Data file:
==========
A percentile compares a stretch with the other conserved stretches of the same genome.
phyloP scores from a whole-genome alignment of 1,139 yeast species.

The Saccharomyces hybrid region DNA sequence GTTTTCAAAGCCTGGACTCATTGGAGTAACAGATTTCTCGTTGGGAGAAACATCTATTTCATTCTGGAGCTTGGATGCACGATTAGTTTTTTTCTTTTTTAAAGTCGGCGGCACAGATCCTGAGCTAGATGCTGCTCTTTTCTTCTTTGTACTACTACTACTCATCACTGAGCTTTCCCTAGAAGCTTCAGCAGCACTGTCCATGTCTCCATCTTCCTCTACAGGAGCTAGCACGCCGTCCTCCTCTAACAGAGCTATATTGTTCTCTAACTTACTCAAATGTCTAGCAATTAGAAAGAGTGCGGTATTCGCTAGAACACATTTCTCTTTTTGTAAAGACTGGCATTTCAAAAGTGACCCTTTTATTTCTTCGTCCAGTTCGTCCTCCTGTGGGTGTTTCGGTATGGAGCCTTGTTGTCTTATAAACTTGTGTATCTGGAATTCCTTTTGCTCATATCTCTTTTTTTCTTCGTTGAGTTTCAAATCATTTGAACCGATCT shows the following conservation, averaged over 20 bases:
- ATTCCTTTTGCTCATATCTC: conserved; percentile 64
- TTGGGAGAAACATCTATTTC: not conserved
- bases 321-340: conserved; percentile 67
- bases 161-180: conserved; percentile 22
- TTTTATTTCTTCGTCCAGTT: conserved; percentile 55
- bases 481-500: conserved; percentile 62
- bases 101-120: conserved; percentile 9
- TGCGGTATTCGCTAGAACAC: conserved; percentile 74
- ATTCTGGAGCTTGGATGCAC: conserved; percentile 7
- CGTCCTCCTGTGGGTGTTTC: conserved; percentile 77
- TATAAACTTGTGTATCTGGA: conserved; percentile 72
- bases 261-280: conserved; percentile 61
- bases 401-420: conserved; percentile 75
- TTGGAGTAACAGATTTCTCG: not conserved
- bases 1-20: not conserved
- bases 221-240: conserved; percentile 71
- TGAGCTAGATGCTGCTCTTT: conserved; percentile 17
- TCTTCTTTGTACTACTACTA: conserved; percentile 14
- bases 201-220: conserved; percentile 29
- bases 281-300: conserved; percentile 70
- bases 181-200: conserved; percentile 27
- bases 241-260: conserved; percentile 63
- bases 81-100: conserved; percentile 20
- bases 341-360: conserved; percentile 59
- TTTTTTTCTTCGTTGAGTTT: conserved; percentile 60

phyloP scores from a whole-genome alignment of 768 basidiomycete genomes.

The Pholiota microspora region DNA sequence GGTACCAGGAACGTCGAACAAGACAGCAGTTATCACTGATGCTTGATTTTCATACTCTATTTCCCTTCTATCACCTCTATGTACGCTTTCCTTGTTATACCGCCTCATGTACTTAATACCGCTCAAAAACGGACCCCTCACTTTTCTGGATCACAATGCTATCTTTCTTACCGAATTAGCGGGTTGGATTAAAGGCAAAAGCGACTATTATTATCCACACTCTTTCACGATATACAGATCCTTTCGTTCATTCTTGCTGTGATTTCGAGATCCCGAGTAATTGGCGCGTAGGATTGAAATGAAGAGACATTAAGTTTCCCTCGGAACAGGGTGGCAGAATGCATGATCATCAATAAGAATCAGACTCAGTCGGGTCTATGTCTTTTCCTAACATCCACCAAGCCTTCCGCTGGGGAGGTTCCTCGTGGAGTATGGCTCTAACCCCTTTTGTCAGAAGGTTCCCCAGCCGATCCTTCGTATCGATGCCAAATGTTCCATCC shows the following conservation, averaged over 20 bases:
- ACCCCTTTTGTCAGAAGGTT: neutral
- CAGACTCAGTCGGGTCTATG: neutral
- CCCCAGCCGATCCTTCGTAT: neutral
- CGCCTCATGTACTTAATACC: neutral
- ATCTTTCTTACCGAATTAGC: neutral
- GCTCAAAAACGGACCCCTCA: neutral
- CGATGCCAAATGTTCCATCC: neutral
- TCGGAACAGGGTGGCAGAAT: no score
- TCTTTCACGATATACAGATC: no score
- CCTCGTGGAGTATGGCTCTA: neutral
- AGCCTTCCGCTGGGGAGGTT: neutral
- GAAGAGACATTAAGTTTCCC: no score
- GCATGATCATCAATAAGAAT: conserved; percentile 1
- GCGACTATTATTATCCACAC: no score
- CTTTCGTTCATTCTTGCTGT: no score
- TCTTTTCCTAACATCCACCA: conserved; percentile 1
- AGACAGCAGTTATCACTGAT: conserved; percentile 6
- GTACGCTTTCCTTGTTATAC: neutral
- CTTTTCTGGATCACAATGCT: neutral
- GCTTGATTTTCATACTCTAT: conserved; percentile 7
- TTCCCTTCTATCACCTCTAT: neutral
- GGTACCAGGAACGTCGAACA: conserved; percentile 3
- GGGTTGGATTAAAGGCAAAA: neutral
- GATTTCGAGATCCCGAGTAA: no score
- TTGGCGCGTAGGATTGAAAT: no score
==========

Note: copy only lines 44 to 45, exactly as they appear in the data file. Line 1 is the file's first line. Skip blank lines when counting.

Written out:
- GCGACTATTATTATCCACAC: no score
- CTTTCGTTCATTCTTGCTGT: no score